Let’s start with the hardware in place. It is easier for businesses with a robust infrastructure and updated workflows to integrate and adopt something new like IIoT. However, businesses using legacy equipment tend to struggle with the same. Can the existing equipment communicate with newer models over the internet? Would it be better to “rip-and-replace” old equipment with new ones, or add in third-party devices to extend their capabilities?
Past equipment age, it’s important to look at how everything communicates. Having a strong, reliable network is the backbone of a good IIoT system. What existing protocols are being used? Is there enough head-room for more bandwidth? Can you send more data across your existing cables? Is everything able to talk over one Wi-Fi connection? Can you bring in 4G or 5G networks to boost performance?
Once you’ve established a bigger picture of your devices and networks, time to move on to security. Real-time data collection is great, but if it’s not secured properly then it could become a serious problem. See if your existing security protocols could work. If not, then what new measures need to be taken? Are there any regulations your company needs to set in place to protect data?
Finally, you’ll need to look at employees. Do you have the right IT staff on-hand to help with implementation? Getting everyone to shift their workflows from one that’s already established can be challenging. Are there measures put in place to make sure employees have a smooth transition? Are they willing to learn new software? If your business has multiple locations, how can you make sure everyone is on board at around the same time?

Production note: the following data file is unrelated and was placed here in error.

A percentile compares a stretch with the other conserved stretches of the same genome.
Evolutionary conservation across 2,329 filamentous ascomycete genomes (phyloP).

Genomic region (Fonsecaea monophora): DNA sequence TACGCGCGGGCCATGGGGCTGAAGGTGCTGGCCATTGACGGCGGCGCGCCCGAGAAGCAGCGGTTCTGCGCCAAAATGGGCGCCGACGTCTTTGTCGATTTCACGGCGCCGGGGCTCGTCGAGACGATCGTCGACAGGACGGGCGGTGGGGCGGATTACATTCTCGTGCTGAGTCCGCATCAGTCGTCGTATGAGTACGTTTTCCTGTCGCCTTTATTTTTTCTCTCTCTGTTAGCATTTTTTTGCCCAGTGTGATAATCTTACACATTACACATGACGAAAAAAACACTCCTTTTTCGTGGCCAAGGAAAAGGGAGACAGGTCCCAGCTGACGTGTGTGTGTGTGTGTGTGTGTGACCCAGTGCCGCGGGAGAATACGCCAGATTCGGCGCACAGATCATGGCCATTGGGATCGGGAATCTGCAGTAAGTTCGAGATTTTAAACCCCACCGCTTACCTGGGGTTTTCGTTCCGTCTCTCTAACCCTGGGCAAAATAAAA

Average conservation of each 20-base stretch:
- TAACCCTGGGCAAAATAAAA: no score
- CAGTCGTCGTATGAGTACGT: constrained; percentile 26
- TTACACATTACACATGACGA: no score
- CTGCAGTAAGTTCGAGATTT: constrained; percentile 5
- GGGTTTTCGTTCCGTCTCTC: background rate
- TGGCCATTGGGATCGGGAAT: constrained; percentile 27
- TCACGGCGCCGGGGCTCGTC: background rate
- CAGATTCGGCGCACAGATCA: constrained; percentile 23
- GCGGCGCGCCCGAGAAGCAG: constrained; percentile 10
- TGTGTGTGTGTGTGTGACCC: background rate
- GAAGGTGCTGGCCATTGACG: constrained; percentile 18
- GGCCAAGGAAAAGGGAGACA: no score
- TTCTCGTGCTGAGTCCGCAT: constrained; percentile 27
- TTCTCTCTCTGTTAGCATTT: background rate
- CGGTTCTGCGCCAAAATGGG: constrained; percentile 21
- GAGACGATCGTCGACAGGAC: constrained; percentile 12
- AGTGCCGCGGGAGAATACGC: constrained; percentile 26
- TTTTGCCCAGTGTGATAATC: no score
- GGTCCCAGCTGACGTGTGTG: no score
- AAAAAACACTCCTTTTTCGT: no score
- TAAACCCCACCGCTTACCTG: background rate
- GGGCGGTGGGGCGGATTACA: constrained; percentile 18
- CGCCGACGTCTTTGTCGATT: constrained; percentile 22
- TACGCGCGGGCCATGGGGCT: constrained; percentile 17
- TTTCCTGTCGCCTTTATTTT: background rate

Once these factors have been addressed, you can now begin implementing IIoT.
As mentioned before, IIoT is all about connectivity and big data. Ensure that all of your equipment, like controllers and sensors, can communicate over the internet. Networks need to be reliable in order to keep a constant flow of information. If the business is using old firmware versions, now is the time to update everything. This goes for both hardware and software.
Security is essential to all organizations. As the industry becomes more connected, a robust data security system keeps your data from falling into the wrong hands. Make sure you plan your networks carefully. Keep your IP addresses updated on a regular basis and try not to have one large network connection for your workspace; splitting it into multiple sub-networks for different regions is considered best practice. Furthermore, if your business is in direct contact with suppliers and distributors, you can set up private networks (or VPN’s) and create custom virtual “tunnels” to send vital data.
Once the physical infrastructure is put in place, data collection is the easy part. Managing that data, however, is key which further helps with goal setting and monitoring Key Performance Indicators (KPI’s). Have a system set in place that uses both hardware and software to manage the inflow of information and display those metrics in real-time to drive productivity.
Integrating IIoT into your business processes may seem like a daunting task at first, but the continuous benefits are well worth the process.